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The Business Environment and the Global Economy

April 4, 2023


Business prospects are inextricably tied to local, national, and global economies. Nevertheless, macrotrends do not necessarily determine how well a business performs. Business leaders planning strategies for the weeks, months, and years ahead must take numerous factors into account. Those considerations include: Where is the business is located? What business sector does it operate in? Who are its customers? What are the local economic prospects? Is climate change affecting operating conditions? Are there supply chain pain points to overcome? What are the prospects for the world economy in 2023? Many economists are predicting continued inflation and recession, although there is a glimmer of hope that a deep recession can be avoided. As 2022 came to an end, journalists Paul Hannon and Sarah Chaney Cambon reported, “The global economy continued to deteriorate as 2022 draws to a close, but not as severely as economists previously feared, raising the possibility the world could avoid a deep slump next year.”[1]


Will Efforts to Fight Inflation Result in Global Recession?


According to Adam Tooze, an economic historian and director of the European Institute at Columbia University, “We now find ourselves in the midst of the most comprehensive tightening of monetary policy the world has seen.”[2] He acknowledges that interest rates have increased faster during previous belt-tightening efforts; however, he insists, “today’s [efforts] involve far more central banks.” He goes on to note, “The era of globalization since the 1990s has been one of disinflation and monetary expansion by central banks. Now that balance is being reversed, and on a global scale. … The consequences of this global deflationary cycle are hard to predict. We have never done this before on this scale. Will it get inflation down? Very likely. But we are also courting the risk of a global recession that at its worst could bring down housing markets, bankrupt businesses and states, and throw hundreds of millions of people worldwide into unemployment and distress.”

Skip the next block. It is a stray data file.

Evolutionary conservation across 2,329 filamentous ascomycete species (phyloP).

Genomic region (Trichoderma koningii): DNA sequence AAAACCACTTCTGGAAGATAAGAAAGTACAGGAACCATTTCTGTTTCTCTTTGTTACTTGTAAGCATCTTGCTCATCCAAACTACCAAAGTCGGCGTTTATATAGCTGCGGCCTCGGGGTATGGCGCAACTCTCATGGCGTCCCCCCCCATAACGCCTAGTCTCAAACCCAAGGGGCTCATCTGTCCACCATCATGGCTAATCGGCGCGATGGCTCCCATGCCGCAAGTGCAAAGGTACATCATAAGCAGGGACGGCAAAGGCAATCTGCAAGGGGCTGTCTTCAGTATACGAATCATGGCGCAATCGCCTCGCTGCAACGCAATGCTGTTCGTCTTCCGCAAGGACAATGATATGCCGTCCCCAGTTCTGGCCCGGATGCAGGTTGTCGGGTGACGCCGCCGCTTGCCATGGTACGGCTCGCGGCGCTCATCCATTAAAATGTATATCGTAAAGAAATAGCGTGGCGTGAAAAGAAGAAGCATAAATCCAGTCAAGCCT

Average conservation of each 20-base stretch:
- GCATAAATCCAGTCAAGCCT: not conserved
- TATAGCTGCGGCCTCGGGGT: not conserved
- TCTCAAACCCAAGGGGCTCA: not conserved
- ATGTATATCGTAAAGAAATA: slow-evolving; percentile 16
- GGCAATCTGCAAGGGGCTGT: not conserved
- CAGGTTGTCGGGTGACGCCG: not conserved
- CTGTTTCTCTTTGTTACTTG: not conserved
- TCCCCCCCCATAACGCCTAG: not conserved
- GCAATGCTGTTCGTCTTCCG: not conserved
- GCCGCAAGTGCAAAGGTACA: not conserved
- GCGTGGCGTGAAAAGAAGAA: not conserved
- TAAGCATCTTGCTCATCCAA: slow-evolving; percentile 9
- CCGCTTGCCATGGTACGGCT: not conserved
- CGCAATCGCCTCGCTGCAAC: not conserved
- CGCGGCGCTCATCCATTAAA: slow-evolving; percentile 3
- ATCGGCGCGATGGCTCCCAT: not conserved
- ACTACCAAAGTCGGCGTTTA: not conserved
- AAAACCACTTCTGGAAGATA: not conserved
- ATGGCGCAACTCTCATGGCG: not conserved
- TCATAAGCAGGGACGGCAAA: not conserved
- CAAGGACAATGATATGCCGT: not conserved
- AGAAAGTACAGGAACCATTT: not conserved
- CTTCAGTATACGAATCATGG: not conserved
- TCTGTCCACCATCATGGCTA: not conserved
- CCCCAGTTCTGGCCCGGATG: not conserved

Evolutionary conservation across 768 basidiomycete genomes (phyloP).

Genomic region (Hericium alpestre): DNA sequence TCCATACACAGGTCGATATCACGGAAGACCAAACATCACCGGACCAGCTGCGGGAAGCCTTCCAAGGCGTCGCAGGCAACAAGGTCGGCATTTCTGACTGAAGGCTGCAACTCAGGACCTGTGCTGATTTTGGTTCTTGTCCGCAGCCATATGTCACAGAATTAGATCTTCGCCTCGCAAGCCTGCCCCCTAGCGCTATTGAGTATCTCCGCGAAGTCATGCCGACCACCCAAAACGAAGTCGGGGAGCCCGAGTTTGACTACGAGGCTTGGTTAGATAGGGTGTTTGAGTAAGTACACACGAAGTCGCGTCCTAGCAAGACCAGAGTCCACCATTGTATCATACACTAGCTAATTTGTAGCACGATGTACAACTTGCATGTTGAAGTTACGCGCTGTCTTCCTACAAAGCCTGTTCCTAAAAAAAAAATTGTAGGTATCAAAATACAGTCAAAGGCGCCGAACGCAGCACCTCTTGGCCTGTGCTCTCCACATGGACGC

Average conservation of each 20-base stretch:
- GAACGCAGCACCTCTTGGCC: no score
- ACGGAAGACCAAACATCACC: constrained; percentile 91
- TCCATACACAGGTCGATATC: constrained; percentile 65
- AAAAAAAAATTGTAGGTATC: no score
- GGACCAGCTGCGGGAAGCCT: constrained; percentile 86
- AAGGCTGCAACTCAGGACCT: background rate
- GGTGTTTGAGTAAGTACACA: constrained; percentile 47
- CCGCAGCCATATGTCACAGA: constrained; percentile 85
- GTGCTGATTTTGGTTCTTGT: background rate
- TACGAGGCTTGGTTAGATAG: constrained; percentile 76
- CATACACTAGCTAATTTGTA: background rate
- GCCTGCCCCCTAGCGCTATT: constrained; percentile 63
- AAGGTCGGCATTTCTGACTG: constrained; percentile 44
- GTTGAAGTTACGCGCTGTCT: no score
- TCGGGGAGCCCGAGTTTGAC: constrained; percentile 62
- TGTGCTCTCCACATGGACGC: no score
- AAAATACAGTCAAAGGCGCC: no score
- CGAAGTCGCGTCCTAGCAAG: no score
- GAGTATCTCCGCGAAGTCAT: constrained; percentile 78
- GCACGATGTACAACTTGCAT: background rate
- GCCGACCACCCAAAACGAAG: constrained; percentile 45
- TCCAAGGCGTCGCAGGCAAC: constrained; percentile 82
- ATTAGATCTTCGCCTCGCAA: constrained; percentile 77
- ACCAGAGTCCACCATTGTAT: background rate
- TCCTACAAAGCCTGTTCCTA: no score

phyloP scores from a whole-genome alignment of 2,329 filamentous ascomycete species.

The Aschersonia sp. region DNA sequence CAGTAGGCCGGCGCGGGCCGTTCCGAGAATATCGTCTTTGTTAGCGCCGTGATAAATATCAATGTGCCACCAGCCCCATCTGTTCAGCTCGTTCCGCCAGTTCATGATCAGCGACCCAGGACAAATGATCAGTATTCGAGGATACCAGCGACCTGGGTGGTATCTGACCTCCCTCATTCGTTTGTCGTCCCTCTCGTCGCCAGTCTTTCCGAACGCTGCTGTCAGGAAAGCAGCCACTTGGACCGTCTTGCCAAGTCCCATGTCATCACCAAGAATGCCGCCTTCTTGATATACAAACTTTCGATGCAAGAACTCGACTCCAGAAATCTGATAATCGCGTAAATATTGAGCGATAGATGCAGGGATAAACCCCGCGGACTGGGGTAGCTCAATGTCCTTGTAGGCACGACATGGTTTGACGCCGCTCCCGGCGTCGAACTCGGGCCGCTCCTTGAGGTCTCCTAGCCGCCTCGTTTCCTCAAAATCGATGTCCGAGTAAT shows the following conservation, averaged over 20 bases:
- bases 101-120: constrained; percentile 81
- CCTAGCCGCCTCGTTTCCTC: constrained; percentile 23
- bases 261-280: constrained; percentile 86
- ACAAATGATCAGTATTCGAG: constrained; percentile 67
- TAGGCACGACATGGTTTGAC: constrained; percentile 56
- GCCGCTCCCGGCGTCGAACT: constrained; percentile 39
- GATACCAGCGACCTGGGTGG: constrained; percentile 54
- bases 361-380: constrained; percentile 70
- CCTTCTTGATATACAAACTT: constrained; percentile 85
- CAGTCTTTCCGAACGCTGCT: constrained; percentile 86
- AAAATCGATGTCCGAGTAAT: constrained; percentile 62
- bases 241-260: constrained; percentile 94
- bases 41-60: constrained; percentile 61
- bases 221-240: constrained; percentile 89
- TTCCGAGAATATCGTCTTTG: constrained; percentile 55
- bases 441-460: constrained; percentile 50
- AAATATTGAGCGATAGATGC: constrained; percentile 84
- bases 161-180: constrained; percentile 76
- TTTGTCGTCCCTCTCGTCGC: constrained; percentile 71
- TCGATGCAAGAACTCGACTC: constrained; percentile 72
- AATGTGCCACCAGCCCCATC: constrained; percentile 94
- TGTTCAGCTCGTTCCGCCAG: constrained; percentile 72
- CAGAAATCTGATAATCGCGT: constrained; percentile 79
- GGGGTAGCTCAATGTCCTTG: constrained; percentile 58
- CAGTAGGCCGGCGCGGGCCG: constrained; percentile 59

If that worst-case scenario unfolds, the consequences for businesses could be devastating. Journalist John Letzing notes that, in the past, economic discontent has triggered widespread unrest. And, he adds, there are signs current economic discontent could be stirring new unrest. “According to the World Economic Forum’s latest Chief Economists Outlook,” he writes, “economic discontent has been fueling ‘febrile political dynamics’ — and the difficulty people continue to have when it comes to buying bare essentials is ramping up the risk of social unrest. … A recently-published index found that more than half of 198 countries surveyed were at increased risk of civil unrest tied to the cost of basic necessities.”[3] Business leaders know that economic discontent and civil unrest are a toxic mix for business.


According to Letzing, “The good news is that ‘the gravity of the current moment is not lost on political leaders,’ according to the outlook. Many have sought to shield people from the worst impacts of rising costs.” The best scenario is that world economy experiences a soft landing rather than an economic crash. Such an outcome might prove tricky given Russia’s continued invasion of Ukraine, which is significantly changing energy supply chains, and China’s hardline politics, which could stifle its economic growth.


The Way Ahead


Many experts believe we stand on the cusp of a new economic era. Journalist Mark John observes, “Labor market shifts as baby boomers retire; disruption caused by extreme weather; the cost of climate action; more volatile geopolitics and an uncertain future for world trade: these are the larger trends some policymakers believe could make for a durably more expensive world.”[4] At an event in Brussels last fall, International Monetary Fund Managing Director Kristalina Georgieva told participants, “There is huge uncertainty as to how the economy will shape up now that the tectonic plates are shifting. … There will be pain.”[5]